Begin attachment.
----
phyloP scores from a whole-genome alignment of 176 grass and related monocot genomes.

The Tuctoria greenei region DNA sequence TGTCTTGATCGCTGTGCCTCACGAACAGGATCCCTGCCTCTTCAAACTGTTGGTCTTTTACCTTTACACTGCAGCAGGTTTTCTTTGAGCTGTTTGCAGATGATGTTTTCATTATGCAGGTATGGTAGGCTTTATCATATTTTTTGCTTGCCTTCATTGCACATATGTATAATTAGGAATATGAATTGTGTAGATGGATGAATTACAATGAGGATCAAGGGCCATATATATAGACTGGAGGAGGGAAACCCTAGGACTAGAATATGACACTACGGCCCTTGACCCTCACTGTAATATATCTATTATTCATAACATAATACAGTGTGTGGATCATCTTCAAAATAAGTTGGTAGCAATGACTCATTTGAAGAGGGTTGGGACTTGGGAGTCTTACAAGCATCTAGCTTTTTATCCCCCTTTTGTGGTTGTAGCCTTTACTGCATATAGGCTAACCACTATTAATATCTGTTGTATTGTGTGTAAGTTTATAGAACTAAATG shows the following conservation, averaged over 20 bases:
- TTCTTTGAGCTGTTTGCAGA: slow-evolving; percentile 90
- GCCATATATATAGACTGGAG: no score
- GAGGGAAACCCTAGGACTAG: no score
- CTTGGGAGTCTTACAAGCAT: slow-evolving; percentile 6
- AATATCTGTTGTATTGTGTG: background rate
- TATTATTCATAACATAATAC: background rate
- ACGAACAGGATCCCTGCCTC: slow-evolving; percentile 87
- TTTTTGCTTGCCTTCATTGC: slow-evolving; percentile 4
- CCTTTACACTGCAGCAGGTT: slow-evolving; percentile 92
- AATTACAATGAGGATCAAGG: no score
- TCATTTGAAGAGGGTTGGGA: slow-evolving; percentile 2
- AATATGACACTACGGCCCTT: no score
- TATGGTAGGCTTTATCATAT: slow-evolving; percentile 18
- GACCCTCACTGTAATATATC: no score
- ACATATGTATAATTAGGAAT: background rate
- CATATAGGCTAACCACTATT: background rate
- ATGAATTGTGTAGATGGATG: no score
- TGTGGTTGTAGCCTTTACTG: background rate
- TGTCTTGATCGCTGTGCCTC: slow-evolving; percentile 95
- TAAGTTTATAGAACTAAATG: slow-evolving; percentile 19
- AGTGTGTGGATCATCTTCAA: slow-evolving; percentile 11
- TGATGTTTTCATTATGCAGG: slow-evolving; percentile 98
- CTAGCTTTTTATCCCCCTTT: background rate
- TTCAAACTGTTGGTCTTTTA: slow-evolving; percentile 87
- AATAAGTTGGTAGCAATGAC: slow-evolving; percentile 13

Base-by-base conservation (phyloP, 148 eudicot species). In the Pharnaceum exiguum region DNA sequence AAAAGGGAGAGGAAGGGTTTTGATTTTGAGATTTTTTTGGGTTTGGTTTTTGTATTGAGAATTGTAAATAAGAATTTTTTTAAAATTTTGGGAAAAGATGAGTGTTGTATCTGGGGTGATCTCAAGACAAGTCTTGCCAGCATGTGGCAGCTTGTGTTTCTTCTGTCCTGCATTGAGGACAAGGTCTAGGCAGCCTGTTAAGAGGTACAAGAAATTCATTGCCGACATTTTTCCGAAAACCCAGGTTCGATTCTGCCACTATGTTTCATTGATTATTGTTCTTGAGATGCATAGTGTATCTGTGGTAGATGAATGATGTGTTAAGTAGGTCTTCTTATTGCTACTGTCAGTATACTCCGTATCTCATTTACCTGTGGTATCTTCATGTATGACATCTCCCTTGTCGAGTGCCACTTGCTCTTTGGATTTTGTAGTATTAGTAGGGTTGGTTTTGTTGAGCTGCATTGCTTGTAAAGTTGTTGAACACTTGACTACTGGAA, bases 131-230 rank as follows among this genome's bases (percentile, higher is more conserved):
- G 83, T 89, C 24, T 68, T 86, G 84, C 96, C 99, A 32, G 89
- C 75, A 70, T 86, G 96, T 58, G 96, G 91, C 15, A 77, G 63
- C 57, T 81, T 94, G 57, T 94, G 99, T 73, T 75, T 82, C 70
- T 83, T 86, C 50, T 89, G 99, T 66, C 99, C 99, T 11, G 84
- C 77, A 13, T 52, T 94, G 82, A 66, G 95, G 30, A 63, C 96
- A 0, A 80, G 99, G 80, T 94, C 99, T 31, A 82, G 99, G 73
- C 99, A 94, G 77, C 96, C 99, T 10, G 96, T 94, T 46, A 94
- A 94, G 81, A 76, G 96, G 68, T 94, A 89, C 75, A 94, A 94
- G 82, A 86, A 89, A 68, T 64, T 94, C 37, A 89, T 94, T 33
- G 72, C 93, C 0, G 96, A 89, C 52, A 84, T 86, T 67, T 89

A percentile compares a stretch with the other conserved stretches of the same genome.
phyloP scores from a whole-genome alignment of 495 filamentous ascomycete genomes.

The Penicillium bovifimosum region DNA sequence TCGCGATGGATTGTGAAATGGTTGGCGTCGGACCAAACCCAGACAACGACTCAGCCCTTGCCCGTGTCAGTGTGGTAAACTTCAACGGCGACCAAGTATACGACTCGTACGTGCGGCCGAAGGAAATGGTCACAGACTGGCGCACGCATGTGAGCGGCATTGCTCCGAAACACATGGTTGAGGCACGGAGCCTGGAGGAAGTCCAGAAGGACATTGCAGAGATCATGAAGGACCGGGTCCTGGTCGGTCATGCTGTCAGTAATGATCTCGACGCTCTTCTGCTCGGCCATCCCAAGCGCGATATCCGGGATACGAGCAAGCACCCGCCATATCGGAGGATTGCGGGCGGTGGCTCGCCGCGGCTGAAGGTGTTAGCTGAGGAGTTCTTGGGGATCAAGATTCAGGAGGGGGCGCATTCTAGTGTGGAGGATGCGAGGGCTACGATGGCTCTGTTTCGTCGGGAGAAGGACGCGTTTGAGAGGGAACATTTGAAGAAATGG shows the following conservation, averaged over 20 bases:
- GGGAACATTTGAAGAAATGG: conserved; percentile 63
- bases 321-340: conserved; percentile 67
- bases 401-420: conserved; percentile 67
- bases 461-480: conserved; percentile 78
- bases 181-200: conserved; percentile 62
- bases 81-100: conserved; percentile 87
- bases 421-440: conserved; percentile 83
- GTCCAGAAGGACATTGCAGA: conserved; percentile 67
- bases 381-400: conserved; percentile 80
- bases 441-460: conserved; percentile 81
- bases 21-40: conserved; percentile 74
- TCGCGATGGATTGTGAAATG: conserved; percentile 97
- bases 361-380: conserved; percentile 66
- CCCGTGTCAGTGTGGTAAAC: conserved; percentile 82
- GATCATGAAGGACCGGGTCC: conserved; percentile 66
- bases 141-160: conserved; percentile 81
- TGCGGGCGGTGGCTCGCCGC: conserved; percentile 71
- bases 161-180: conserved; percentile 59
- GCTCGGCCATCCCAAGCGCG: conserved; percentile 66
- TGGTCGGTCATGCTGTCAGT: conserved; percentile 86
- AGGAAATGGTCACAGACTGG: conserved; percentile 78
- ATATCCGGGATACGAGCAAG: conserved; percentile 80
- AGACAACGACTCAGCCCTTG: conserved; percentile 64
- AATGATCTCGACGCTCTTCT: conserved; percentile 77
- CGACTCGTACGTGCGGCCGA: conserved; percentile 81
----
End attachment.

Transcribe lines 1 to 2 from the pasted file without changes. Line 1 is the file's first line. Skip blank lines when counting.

phyloP scores from a whole-genome alignment of 176 grass and related monocot genomes.

The Tuctoria greenei region DNA sequence TGTCTTGATCGCTGTGCCTCACGAACAGGATCCCTGCCTCTTCAAACTGTTGGTCTTTTACCTTTACACTGCAGCAGGTTTTCTTTGAGCTGTTTGCAGATGATGTTTTCATTATGCAGGTATGGTAGGCTTTATCATATTTTTTGCTTGCCTTCATTGCACATATGTATAATTAGGAATATGAATTGTGTAGATGGATGAATTACAATGAGGATCAAGGGCCATATATATAGACTGGAGGAGGGAAACCCTAGGACTAGAATATGACACTACGGCCCTTGACCCTCACTGTAATATATCTATTATTCATAACATAATACAGTGTGTGGATCATCTTCAAAATAAGTTGGTAGCAATGACTCATTTGAAGAGGGTTGGGACTTGGGAGTCTTACAAGCATCTAGCTTTTTATCCCCCTTTTGTGGTTGTAGCCTTTACTGCATATAGGCTAACCACTATTAATATCTGTTGTATTGTGTGTAAGTTTATAGAACTAAATG shows the following conservation, averaged over 20 bases: